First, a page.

While we pride ourselves on the durability of our pressure transmitters, they are still bound by the laws of physics. Even a sensor that is perfectly matched to the application and installed flawlessly will eventually wear out. The flexing of the diaphragm on the sensing element takes its toll and the bonding layers that hold the sensing element together fail after many years of service.
You can increase the longevity of your pressure transmitter by reducing the stress on the diaphragm. One of the best ways to do this is to order a higher pressure range than you really need.
The upper limit on your pressure transducer is the full scale range. Sure, it has overpressure protection (typically 2X if it’s under 10k psi) and burst protection (typically 5X under 10k psi). But the full scale range your order determines both the calibration of the sensing element and the thickness of the diaphragm.
This limit is very critical. When you push anything mechanical to its limits, it will experience a higher degree of stress. Avoiding the limit can reduce this stress and help your pressure transmitter last longer.
If you expect your pressure to be continually at or near the maximum pressure, even under controlled, steady environments, it’s a good idea to order a pressure sensor with a higher pressure range that you really need. It will reduce the stress on the diaphragm, give you a slightly thicker diaphragm, and improve the longevity of the instrument.
Ready For Spikes
In applications where pressure spikes are common – even if they don’t exceed your overpressure rating – a higher pressure range is a smart idea. Again, it has everything to do with frequency. You may be able to order a lower pressure range and still have the necessary over pressure rating, but if spiking is a common event, a thicker diaphragm designed for greater flex will handle the stress better.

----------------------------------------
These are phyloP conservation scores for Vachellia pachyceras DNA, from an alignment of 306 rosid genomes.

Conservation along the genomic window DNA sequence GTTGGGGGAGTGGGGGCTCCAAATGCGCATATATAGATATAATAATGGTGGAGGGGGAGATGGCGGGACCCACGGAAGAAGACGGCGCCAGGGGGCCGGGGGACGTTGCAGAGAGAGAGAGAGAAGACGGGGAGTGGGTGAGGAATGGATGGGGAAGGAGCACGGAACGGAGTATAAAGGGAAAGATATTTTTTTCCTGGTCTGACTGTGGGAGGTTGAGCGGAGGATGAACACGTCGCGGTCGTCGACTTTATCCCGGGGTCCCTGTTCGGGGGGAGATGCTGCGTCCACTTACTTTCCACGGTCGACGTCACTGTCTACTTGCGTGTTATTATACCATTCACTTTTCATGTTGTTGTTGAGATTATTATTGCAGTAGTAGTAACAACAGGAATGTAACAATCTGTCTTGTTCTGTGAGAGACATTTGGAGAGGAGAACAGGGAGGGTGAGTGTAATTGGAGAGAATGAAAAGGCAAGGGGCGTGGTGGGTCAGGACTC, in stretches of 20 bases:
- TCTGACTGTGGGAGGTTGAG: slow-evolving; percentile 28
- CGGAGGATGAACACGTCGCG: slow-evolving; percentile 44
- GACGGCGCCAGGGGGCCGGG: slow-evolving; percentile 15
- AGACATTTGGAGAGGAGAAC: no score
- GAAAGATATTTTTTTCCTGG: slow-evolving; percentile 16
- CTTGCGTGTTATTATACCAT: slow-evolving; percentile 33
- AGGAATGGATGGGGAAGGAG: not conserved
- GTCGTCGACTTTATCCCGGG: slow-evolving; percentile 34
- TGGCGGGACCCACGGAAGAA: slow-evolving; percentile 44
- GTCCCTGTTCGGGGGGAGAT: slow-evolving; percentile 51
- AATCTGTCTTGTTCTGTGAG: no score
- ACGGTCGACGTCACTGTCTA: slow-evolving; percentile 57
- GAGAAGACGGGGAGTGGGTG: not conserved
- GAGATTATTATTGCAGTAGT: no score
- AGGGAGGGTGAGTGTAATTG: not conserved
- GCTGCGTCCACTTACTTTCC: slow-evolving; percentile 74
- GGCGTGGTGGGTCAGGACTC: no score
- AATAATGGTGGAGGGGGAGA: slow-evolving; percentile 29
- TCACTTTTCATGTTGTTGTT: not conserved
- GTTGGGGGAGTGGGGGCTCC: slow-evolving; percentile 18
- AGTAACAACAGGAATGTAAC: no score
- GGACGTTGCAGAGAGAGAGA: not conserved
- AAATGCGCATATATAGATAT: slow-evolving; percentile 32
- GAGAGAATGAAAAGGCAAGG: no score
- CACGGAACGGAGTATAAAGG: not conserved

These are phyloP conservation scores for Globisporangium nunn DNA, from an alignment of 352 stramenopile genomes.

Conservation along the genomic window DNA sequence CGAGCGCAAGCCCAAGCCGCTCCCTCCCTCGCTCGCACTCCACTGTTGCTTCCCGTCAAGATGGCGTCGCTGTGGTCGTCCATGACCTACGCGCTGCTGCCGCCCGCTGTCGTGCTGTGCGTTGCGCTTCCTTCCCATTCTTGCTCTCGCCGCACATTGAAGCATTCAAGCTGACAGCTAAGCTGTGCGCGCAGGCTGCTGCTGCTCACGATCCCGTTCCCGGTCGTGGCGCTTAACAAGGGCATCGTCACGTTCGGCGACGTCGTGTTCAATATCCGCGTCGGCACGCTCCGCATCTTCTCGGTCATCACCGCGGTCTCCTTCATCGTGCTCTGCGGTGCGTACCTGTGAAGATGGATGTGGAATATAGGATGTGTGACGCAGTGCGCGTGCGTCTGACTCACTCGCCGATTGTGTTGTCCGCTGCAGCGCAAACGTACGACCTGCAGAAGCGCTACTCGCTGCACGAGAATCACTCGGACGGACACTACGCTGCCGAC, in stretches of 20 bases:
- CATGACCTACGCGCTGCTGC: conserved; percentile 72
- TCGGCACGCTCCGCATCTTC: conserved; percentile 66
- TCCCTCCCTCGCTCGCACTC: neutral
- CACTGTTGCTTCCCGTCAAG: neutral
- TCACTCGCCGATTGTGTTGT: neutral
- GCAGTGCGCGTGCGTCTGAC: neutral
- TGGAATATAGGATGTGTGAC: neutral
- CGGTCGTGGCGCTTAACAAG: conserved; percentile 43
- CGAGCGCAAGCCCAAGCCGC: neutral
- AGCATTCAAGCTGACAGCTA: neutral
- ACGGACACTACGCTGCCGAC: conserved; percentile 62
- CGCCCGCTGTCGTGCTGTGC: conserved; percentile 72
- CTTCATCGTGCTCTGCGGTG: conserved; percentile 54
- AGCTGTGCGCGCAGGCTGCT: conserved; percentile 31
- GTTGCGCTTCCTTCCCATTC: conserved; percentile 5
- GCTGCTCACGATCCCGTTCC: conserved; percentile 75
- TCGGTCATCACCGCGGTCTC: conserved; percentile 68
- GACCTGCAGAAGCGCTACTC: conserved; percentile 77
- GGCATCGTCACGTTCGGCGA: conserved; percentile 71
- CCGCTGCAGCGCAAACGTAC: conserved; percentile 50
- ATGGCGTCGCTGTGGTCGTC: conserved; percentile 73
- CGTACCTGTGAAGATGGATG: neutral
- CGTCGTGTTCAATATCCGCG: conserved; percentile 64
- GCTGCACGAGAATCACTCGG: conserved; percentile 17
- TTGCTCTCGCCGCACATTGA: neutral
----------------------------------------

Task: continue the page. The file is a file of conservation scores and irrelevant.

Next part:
The Weakest Link
So it may be a good idea to order a pressure transmitter with a higher than necessary pressure range. Once you do this, remember not to set your expectations by the sensor’s capabilities alone. Like a chain, your maximum pressure rating is only as high as the weakest link. Operating under any other principle is life threatening.
For example, if you have a 20k psi sensor, but your process fitting can only handle 10k psi, you cannot expect to safely pressure up your system to 20k psi. Remember not to let you sensor’s capabilities rule your expectations for safety – unless it’s the weakest link.
Since error bands on pressure transmitters are directly tied to the full scale range, you can decrease your accuracy by ordering a higher pressure range that needed. The error band of 0.25% of 200 psi is greater than 0.25% of 100 psi. Typically, though, this isn’t enough of an accuracy loss to matter.
Unless it is. It’s up to you to determine how much accuracy loss is acceptable. If accuracy is a concern, talk to us about it.
In fact, if you have questions about pressure transmitter longevity, or pressure range selection, or anything related to pressure measurement, contact us. We’re here to help you measure better!
Looking for a durable pressure transducer? Ours are built to handle grueling conditions day-in and day-out! Check out our heavy duty pressure transducers today: